R12 is the first LGBTQ+ rehab facility outside of America addressing the specific needs of addicts in the community globally.
Casey Lucarelli works alongside Stu as a Primary Therapist for the programme.
Stu and Casey have ventured into the depths of LGBT+ history to give us a rundown of some of the key achievements the community has made, alongside some of the pioneers.
Stu comments: “Over the last 100 years the LGBT+ community has experienced repression, negativity, marginalization and cruelty in many forms and while we have achieved much with marriage equality and gay rights there is still a very long way to go in most countries.
Despite the adversity that we have encountered, some believe that it is because of this that many members of the community have become stronger, more aware, empathic and empowered than our predecessors”.
The First World War
During the First World War, LGBT people in concentration camps suffered unusually cruel treatment, they faced persecution from German soldiers and other prisoners as well, many were beaten to death.
They were forced to engage in heterosexual sex acts as a form of conversion therapy and kept isolated so as not to spread homosexuality. When the war ended LGBT+ people were once again incarcerated.
Fortunately, things did improve after this but very slowly. Despite Alan Turing being one of the important factors that brought about Hitler’s demise, he committed suicide in 1952 because homosexuality was a crime and he was prosecuted for gross indecency.
In April 1952, the American Psychiatric Association’s diagnostic manual still listed homosexuality as a ‘sociopathic personality disturbance.’ Then in 1961 Illinois became the first state to decriminalize homosexuality by repealing sodomy laws.
The Stonewall Riots in 1969 started the protests that led to the gay civil rights movement. After the riots the Pride March Phenomena began with New York City and the Christopher Street Liberation Day on June 28, 1970. This event marked the first LGBT Pride march in US history, covering the 51 blocks to Central Park.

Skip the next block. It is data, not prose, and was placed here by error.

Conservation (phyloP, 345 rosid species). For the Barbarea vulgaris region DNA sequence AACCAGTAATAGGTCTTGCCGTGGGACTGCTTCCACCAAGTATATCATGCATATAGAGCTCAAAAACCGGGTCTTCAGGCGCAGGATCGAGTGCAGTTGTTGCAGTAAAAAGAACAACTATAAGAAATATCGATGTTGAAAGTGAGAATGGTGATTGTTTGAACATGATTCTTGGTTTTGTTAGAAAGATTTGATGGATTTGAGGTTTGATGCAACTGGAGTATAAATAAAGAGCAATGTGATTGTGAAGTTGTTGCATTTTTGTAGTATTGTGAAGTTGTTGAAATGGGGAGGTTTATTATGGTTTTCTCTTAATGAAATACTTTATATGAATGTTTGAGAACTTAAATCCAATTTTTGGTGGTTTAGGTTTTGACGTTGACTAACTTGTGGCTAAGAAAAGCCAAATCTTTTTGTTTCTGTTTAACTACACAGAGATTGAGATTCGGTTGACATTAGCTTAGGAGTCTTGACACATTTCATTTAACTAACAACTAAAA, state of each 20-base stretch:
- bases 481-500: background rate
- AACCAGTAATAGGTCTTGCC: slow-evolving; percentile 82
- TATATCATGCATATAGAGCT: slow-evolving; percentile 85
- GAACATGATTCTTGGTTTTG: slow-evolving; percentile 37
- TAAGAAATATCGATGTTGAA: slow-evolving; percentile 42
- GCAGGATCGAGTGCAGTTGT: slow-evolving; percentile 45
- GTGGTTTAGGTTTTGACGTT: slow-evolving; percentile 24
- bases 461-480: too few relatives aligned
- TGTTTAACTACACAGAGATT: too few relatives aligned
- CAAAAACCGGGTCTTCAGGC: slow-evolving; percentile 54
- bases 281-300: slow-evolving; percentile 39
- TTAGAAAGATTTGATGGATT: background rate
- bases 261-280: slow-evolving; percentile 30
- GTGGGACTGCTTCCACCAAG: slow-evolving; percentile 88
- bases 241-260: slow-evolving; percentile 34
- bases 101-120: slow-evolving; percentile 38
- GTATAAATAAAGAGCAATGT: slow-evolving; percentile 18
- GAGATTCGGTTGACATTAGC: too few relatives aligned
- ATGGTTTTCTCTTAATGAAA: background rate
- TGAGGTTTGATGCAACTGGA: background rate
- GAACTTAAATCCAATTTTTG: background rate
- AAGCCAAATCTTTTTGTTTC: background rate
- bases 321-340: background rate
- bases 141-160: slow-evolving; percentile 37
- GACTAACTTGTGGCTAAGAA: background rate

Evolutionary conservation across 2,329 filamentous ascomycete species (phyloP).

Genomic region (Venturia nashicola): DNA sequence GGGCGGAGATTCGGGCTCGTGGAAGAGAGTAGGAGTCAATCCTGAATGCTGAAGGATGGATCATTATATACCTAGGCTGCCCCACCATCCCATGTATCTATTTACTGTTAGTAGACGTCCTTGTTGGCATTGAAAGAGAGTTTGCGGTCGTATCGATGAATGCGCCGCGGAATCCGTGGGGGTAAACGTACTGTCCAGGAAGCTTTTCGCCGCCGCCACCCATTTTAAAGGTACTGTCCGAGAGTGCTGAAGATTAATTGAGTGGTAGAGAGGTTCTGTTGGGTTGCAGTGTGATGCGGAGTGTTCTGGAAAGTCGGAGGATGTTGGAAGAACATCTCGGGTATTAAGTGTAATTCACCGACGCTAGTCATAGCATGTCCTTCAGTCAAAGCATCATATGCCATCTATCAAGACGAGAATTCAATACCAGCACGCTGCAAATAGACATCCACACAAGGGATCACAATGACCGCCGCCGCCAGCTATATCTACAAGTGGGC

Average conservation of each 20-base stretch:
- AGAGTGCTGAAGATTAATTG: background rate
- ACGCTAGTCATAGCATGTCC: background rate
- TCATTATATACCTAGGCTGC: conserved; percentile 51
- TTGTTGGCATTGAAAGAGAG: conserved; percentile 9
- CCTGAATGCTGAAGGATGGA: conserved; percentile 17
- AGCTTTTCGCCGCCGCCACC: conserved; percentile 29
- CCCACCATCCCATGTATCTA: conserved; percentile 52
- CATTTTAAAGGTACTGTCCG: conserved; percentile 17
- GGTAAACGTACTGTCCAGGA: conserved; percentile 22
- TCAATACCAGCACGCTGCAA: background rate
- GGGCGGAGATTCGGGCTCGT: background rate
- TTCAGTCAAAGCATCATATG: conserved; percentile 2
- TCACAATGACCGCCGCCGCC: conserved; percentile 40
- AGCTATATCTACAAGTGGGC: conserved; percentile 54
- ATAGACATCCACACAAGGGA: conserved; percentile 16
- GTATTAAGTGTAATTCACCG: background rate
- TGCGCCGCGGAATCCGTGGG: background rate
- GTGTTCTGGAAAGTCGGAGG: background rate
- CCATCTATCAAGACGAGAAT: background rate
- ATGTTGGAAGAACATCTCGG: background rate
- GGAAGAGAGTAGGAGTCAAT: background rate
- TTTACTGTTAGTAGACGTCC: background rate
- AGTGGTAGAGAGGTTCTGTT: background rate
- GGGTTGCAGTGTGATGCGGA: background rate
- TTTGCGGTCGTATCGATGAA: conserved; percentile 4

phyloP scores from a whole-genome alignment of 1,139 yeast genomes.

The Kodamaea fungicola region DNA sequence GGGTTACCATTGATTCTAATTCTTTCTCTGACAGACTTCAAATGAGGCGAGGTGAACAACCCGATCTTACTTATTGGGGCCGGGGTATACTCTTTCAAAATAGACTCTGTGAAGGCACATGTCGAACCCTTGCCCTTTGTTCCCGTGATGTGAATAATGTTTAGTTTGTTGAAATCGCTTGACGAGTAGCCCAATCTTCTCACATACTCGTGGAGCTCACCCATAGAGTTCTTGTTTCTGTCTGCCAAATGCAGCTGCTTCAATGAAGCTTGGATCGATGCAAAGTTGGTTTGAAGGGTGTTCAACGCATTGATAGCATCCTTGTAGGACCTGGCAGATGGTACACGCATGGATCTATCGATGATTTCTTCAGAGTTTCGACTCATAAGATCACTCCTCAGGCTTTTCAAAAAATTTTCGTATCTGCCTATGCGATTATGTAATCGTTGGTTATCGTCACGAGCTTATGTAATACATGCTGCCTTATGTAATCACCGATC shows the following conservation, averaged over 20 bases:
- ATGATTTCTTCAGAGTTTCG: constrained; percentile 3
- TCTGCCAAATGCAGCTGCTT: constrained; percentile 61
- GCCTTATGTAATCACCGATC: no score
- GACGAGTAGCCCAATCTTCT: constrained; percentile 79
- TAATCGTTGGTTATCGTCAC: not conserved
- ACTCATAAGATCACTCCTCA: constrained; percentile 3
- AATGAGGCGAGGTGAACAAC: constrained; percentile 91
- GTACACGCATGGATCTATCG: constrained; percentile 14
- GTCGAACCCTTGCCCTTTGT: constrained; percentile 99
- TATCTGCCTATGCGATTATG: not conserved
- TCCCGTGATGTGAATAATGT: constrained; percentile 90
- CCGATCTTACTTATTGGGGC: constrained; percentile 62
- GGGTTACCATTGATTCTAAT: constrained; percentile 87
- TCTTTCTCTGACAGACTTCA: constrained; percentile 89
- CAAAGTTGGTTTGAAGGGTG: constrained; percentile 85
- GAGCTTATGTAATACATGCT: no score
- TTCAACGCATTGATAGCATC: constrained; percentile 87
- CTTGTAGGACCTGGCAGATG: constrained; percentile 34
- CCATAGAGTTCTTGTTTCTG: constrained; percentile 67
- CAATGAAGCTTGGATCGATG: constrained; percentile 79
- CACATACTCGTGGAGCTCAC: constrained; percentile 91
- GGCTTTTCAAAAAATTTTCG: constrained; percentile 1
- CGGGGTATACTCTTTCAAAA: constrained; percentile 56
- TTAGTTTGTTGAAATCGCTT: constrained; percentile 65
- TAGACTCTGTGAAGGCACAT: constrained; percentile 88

In 1978 Harvey Milk was inaugurated as a San Francisco city supervisor, he was the first openly gay man to be elected into political office in California.
That year Harvey Milk was murdered and became a symbol of pride and hope for the LGBT community and the first rainbow flag was stitched together.
The Federation of Gay Games began in 1982, they were created to foster and augment the self-respect of lesbian, gay, bisexual, transgender and all sexually-fluid or gender-variant individuals (LGBT+) throughout the world. The goals were to promote the spirit of inclusion and participation.
The 90s: From Ellenvision to Eurovision
In 1997, Ellen DeGeneres came out on TV and appeared on the cover of Time magazine. She was supported by the nation and she still presents her very successful TV show.
In 1998 Dana International, a transgender performer won the Eurovision song Contest and later Conchita Wurst, a gay drag performer won the Eurovision Song Contest 2014 proclaiming “We are unstoppable!”
Since 2009 Iceland and Belgium have had LGBT+ Prime Ministers and currently there are three world leaders leading their governments: Luxembourg Prime minister Xavier Bettel, Ireland’s Taoseach is Leo Varadkar, Serbia’s Prime Minister is Anna Brnabic.